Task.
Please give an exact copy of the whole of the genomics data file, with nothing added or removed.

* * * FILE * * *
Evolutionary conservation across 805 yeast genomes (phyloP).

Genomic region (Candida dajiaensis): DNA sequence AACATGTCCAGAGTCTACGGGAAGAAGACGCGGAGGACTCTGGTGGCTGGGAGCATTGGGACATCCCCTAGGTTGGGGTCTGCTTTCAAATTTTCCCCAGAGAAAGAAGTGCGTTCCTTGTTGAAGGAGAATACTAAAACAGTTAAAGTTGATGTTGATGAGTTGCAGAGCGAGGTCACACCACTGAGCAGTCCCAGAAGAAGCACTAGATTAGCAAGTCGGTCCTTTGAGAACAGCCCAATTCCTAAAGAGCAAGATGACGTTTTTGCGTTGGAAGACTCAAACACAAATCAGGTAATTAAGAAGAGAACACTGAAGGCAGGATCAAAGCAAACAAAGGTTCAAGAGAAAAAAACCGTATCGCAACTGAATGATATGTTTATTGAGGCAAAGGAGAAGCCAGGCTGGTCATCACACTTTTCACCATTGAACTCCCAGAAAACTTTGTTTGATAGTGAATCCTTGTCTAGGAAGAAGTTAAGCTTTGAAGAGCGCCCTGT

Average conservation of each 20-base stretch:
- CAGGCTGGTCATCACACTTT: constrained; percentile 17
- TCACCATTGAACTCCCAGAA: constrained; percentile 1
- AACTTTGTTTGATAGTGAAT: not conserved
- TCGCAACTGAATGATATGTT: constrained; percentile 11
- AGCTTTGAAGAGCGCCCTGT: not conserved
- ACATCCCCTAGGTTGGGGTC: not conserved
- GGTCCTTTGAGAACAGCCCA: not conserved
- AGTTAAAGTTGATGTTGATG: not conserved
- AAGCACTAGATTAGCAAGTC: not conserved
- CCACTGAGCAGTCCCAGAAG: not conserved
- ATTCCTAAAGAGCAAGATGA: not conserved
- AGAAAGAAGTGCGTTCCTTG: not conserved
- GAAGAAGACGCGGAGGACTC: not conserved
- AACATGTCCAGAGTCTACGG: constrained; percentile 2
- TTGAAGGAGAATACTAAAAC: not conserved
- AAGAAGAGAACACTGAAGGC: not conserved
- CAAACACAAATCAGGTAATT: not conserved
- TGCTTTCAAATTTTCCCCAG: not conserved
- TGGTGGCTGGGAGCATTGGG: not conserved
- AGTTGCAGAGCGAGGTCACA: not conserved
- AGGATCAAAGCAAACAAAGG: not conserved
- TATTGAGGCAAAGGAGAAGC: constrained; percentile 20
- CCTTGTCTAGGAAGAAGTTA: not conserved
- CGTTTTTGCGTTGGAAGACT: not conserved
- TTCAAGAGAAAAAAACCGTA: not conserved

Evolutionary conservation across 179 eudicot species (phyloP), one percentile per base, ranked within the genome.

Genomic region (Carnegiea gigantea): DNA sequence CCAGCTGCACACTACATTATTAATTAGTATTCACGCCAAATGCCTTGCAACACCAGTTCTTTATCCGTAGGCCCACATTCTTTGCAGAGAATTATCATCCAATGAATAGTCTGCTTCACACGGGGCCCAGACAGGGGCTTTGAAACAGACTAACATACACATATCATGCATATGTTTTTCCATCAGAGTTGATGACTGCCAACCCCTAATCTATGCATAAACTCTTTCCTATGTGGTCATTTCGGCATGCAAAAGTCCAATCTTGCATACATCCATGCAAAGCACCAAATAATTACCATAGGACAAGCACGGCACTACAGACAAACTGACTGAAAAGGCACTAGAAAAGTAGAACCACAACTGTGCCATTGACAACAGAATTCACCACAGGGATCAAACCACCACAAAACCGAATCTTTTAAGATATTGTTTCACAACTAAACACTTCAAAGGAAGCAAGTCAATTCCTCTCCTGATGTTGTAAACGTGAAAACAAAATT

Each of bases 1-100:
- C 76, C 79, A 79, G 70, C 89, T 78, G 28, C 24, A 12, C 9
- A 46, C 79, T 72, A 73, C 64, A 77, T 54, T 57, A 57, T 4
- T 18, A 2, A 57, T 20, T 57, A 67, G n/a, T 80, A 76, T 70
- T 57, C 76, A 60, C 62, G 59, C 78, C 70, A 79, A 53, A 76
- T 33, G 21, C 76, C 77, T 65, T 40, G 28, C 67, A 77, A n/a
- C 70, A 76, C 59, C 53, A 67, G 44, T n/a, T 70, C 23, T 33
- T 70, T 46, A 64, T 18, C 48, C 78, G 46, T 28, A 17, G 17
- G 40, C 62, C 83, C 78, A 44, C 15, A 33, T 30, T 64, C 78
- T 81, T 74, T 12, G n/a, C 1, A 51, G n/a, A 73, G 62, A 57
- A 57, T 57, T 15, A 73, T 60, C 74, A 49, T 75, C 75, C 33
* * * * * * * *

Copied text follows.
Evolutionary conservation across 805 yeast genomes (phyloP).

Genomic region (Candida dajiaensis): DNA sequence AACATGTCCAGAGTCTACGGGAAGAAGACGCGGAGGACTCTGGTGGCTGGGAGCATTGGGACATCCCCTAGGTTGGGGTCTGCTTTCAAATTTTCCCCAGAGAAAGAAGTGCGTTCCTTGTTGAAGGAGAATACTAAAACAGTTAAAGTTGATGTTGATGAGTTGCAGAGCGAGGTCACACCACTGAGCAGTCCCAGAAGAAGCACTAGATTAGCAAGTCGGTCCTTTGAGAACAGCCCAATTCCTAAAGAGCAAGATGACGTTTTTGCGTTGGAAGACTCAAACACAAATCAGGTAATTAAGAAGAGAACACTGAAGGCAGGATCAAAGCAAACAAAGGTTCAAGAGAAAAAAACCGTATCGCAACTGAATGATATGTTTATTGAGGCAAAGGAGAAGCCAGGCTGGTCATCACACTTTTCACCATTGAACTCCCAGAAAACTTTGTTTGATAGTGAATCCTTGTCTAGGAAGAAGTTAAGCTTTGAAGAGCGCCCTGT

Average conservation of each 20-base stretch:
- CAGGCTGGTCATCACACTTT: constrained; percentile 17
- TCACCATTGAACTCCCAGAA: constrained; percentile 1
- AACTTTGTTTGATAGTGAAT: not conserved
- TCGCAACTGAATGATATGTT: constrained; percentile 11
- AGCTTTGAAGAGCGCCCTGT: not conserved
- ACATCCCCTAGGTTGGGGTC: not conserved
- GGTCCTTTGAGAACAGCCCA: not conserved
- AGTTAAAGTTGATGTTGATG: not conserved
- AAGCACTAGATTAGCAAGTC: not conserved
- CCACTGAGCAGTCCCAGAAG: not conserved
- ATTCCTAAAGAGCAAGATGA: not conserved
- AGAAAGAAGTGCGTTCCTTG: not conserved
- GAAGAAGACGCGGAGGACTC: not conserved
- AACATGTCCAGAGTCTACGG: constrained; percentile 2
- TTGAAGGAGAATACTAAAAC: not conserved
- AAGAAGAGAACACTGAAGGC: not conserved
- CAAACACAAATCAGGTAATT: not conserved
- TGCTTTCAAATTTTCCCCAG: not conserved
- TGGTGGCTGGGAGCATTGGG: not conserved
- AGTTGCAGAGCGAGGTCACA: not conserved
- AGGATCAAAGCAAACAAAGG: not conserved
- TATTGAGGCAAAGGAGAAGC: constrained; percentile 20
- CCTTGTCTAGGAAGAAGTTA: not conserved
- CGTTTTTGCGTTGGAAGACT: not conserved
- TTCAAGAGAAAAAAACCGTA: not conserved

Evolutionary conservation across 179 eudicot species (phyloP), one percentile per base, ranked within the genome.

Genomic region (Carnegiea gigantea): DNA sequence CCAGCTGCACACTACATTATTAATTAGTATTCACGCCAAATGCCTTGCAACACCAGTTCTTTATCCGTAGGCCCACATTCTTTGCAGAGAATTATCATCCAATGAATAGTCTGCTTCACACGGGGCCCAGACAGGGGCTTTGAAACAGACTAACATACACATATCATGCATATGTTTTTCCATCAGAGTTGATGACTGCCAACCCCTAATCTATGCATAAACTCTTTCCTATGTGGTCATTTCGGCATGCAAAAGTCCAATCTTGCATACATCCATGCAAAGCACCAAATAATTACCATAGGACAAGCACGGCACTACAGACAAACTGACTGAAAAGGCACTAGAAAAGTAGAACCACAACTGTGCCATTGACAACAGAATTCACCACAGGGATCAAACCACCACAAAACCGAATCTTTTAAGATATTGTTTCACAACTAAACACTTCAAAGGAAGCAAGTCAATTCCTCTCCTGATGTTGTAAACGTGAAAACAAAATT

Each of bases 1-100:
- C 76, C 79, A 79, G 70, C 89, T 78, G 28, C 24, A 12, C 9
- A 46, C 79, T 72, A 73, C 64, A 77, T 54, T 57, A 57, T 4
- T 18, A 2, A 57, T 20, T 57, A 67, G n/a, T 80, A 76, T 70
- T 57, C 76, A 60, C 62, G 59, C 78, C 70, A 79, A 53, A 76
- T 33, G 21, C 76, C 77, T 65, T 40, G 28, C 67, A 77, A n/a
- C 70, A 76, C 59, C 53, A 67, G 44, T n/a, T 70, C 23, T 33
- T 70, T 46, A 64, T 18, C 48, C 78, G 46, T 28, A 17, G 17
- G 40, C 62, C 83, C 78, A 44, C 15, A 33, T 30, T 64, C 78
- T 81, T 74, T 12, G n/a, C 1, A 51, G n/a, A 73, G 62, A 57
- A 57, T 57, T 15, A 73, T 60, C 74, A 49, T 75, C 75, C 33